Epistle on a Splitting Image is a pristine work by Kazi Nasir accompanied by a violent verse by the artist himself. It laments the misnomers that breed terror, the self-destructive nature of terrorism itself, and the ceaseless cycle of violence that it perpetuates. Three box-like objects with images of the self and a leafless tree, each pierced through with the barrel of a gun, boomerang light off each other. The installation is disconcertingly silent, almost clinical in its rendering, belying the latent message of violence that is embedded within it.
The print media habitually reports acts of terror with factual disassociation – on our part, as readers, we consume these snippets of news with an equivalent lack of involvement, until there comes a time when the act of terror comes home to us. Rathin Kanji’s painting Political Conflict appears to simulate just such a report – sensational yet dehumanised. His photorealistic imagery and customary graphic surfaces and colour palette defy all that is the humane as is often the practice of the media in the times in which we live. In contrast though, is the inclusion of a small snippet of text, which becomes in the final count the central humanising focus of the canvas – “The attack on the army came with bullets while they were maintaining security for civilians”.
Far removed from both Nasir and Kanji is Krishna Murari’s Engineered Flame, disturbing to an extreme. A life-size fibreglass figure of a youth, encased in a reeking animal hide, stands strapped to a vertically-placed trolley. His head is covered with a gas mask, and the whole is supported by an audio-video. This man-animal spells fear, violence, apprehension, and destruction, all strapped into a consummate, putrid, terrifying creature that signifies the human and inhuman rolled into a single aspect – the dichotomy that is terror.
Pradip Kumar Patra’s untitled torso is also an image of latent violence. The nude torso stands in a contemplative stance of apparent calm, arms akimbo. Above his decapitated throat spins a fan of five sickles, sharp as a razor’s edge. Though the sickles are still, contained within them is the ability to hurt and shed blood. The sickle, the world over and most particularly in Marxist Bengal, is seen as a symbol of the proletariat. In recent times, peasant uprisings in Bengal have shaken the very foundations of the ruling Marxist regime, thus causing many of them to be branded as “extremist” outfits. It is possible that the artist in his use of the sickle, references the power of the proletariat and the injustices that prompt it to raise a voice of dissent.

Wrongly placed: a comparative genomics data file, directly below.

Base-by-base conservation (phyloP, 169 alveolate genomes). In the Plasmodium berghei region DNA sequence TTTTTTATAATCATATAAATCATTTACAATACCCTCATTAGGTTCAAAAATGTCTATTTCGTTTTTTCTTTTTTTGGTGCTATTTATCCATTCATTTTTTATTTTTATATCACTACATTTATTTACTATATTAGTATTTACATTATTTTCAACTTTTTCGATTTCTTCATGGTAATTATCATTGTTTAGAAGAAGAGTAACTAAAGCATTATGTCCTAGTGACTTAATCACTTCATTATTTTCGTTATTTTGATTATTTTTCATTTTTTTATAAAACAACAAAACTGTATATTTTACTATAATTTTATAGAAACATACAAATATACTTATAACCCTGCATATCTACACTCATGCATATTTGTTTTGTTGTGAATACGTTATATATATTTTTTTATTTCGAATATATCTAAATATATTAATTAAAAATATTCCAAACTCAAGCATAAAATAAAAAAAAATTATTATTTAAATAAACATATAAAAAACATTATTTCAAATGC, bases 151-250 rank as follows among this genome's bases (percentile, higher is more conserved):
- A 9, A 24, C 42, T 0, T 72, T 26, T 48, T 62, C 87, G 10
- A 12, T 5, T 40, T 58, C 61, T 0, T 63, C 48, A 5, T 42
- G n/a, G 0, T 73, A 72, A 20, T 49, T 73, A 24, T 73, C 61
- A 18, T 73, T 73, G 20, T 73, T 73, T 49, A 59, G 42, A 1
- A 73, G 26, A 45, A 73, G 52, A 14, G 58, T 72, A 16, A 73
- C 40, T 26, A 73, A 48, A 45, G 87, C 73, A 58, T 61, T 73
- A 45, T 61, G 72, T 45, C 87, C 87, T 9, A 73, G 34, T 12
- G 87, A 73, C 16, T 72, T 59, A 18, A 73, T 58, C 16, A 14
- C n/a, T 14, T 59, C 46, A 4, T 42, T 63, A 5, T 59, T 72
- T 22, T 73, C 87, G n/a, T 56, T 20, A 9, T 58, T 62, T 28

What prompts the making of a terrorist? Prabir Gupta raises this pertinent question in his sculptural work Testimony – “I had to feed my family”. Seated in a chair, as if at an inquisition, is a rather life-like mannequin, his lower body dressed in denim and office shoes. The torso, in contrast, is of stainless steel, comprised of the conical exhaust of a chimney, the shaft culminating into a tiffin carrier from which emerge two microphones. A miniscule ladder climbs the walls of the exhaust – the ladder to “success” according to the artist. Is the terrorist then a professional like any other, and terrorism a mere commodity to be bought and sold in a globalising market? And in this ongoing barter, does humanity simply evaporate like a whiff of smoke through the chimney exhaust? Is the terrorist ultimately a mere pawn in the political games that drive the institution of terror, simply trying to eke out a living like any other?
A ray of hope is visible in Chandra Bhattacharya’s untitled canvas of a bull. Though enveloped in dark smog in a terrain that is dusty and dead, the bull refuses to be vanquished, struggling instead to emerge from the darkness. The artist refers here to the dogged nature of the animal that tends to follow its cycle and its instincts despite all odds, unmoved by the forces that attempt to destabilise it, in the belief that the soot will eventually lift, the skies will be blue again, and it will find green grass.